Meet Apharion (Barb)

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Post by admin » Mon Jan 23, 2006 8:47 am

Dear Apharion,

Thank you for your powerful note of introduction. You are more than welcome to be here. Based on what you have written, I am honored by your presence.
I read the suggestion that new members should post within thirty days introducing themselves.

Well, it's more than "should", it's MUST. We have a little more than 100 members, about 10 of which are truly ACTIVE, and that represents a major pain to me. If I did not enforece the "30 day" introduction rule, by now Ann Pale would have had more than 1,000 members (and even that number is seriously understated). But for what purpose? We are not in a popularity contest with anyone. Windows on Haiti is older perhaps than any of the other Haitian websites. It is also one of the least flashy. Our purpose has never been to amaze you by our technological savvy. We just want to present some good and accurate information about Haiti a
nd attract your Voices. Numbers mean nothing to us, content is everything. And the whole idea of being a member of a forum is to participate. Nine-tenths of the registered members (who have survived the 30-day elimination rule) still do not understand that. I have devoted a significant part of my life, trying to promote a dialogue between my brothers and sisters (and that means all of you, including the "blan", certainly). A respectful dialogue. But at the end of the day, this forum is a reflection of people's true interests in engaging in a respectful and fruitful dialogue. It's the same small group of people doing it all the time. Our web stats do show though that we get about 2 million page views a month. TWO MILLION! Most of those are from people who come to Windows on Haiti to check out what is new on Ann Pale, what is being discussed here. I imagine that most of the time, they must go away unsatisfied, due to the lack of participation in this forum, without realizing that the forum would be infinitely more interesting if they did more than just lurking: what about adding an opinion or some useful information just once in a while? Whay about adding to our collective wisdom, by contributing your own thoughts, not in a confrontational way as one particular member has always insisted on doing, but in a true collaborative and respectful manner? We are not asking for dissertations, we are simply asking for your basic participation in simply letting us know what YOU think about the subject matters on this forum. You could do so in 2 or 200 sentences: your choice! Is that too much to ask of anyone?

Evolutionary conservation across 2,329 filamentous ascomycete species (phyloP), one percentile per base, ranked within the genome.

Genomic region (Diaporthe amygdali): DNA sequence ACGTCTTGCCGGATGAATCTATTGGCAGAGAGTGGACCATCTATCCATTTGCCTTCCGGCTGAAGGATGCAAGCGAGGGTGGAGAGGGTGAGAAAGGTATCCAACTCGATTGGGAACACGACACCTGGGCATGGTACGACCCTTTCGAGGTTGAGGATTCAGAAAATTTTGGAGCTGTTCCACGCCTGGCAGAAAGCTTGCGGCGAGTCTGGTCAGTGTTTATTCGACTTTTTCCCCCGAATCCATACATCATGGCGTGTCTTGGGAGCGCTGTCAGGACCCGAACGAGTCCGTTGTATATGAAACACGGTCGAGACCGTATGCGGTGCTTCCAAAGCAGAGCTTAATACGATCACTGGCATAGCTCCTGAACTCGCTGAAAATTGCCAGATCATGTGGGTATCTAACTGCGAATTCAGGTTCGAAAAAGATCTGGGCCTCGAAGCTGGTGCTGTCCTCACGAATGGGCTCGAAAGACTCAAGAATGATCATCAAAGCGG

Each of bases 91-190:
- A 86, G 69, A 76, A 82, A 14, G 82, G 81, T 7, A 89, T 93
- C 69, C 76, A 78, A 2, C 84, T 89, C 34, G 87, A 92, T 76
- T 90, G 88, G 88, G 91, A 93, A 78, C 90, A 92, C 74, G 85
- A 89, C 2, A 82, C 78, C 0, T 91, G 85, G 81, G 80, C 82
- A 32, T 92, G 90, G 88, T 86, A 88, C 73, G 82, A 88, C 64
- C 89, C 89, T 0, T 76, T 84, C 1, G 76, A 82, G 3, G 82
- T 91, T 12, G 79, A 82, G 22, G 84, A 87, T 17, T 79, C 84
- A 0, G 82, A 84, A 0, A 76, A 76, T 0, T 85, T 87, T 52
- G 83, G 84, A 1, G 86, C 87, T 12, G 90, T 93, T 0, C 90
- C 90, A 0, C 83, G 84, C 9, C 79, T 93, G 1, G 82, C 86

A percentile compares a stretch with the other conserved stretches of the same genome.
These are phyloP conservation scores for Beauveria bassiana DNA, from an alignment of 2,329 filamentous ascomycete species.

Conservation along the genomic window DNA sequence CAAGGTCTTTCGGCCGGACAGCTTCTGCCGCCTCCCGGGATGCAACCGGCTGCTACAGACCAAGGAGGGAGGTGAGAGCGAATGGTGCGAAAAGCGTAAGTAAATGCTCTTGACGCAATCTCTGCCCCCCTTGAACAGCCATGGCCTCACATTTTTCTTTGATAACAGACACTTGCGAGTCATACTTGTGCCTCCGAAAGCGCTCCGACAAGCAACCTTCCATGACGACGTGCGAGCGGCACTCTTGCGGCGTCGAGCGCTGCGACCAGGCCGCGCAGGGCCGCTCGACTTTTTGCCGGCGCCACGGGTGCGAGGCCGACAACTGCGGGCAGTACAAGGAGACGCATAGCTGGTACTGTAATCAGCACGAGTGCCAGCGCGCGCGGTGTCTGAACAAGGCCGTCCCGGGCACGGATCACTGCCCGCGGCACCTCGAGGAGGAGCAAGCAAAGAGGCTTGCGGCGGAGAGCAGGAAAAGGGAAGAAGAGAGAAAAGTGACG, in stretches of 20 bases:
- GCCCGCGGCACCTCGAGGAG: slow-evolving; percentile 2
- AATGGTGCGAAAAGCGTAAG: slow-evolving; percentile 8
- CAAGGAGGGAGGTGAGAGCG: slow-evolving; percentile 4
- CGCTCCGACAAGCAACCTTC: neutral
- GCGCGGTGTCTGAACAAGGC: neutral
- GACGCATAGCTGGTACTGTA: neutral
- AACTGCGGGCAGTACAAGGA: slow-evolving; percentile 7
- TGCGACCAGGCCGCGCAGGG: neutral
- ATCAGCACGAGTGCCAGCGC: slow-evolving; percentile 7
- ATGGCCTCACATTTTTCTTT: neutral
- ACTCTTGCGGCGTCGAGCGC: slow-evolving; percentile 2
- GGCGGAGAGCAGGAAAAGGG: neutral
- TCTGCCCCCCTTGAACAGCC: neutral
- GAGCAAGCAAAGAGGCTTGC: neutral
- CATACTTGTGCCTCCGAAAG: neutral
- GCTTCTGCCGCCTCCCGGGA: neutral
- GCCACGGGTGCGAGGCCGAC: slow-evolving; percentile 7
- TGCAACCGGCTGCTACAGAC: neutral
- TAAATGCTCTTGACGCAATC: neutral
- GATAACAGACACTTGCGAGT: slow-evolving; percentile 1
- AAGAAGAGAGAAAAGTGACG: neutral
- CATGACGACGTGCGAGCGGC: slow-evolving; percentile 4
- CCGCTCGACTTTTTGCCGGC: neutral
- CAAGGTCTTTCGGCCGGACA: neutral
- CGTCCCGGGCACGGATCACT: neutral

I am both nervous and shy about doing so. You may wonder, what in the world am I doing here? I'm a music teacher living in New Mexico. I'm a "blan" and an old lady to boot.
You have an interest in Haiti and Haitians, that's all we have ever asked for. You can also probably cast your vote along the line of your interest and at least try to influence your country's general policy and attitudes towards Haiti. That's valuable. You're an "old" lady? We have nothing against ladies, especially those who have had the opportunity to accumulate some wisdom about the ways of the world. In the end, we don't really care whether you are an old hen or a young chick, or whether you are a hen or a rooster, we just want to hear your voice as a unique and caring individual.
The closest I've ever gotten to actually visiting Haiti was a Royal Caribbean Cruise ship visit to Labadee. Other tourists saw the hammocks, the tropical drinks and food and the perfect beach. I saw the carefully concealed barbed-wire fence around the place and the weapons the guards carried.

Well, you have seen more than they wanted you to see. In just three sentences, you have brought to the forum a new, personal, and powerful testimony that we should always look for signs of what's really going on, challenge the $$manufactured$$ propaganda, and open the windows that the lies may fly out.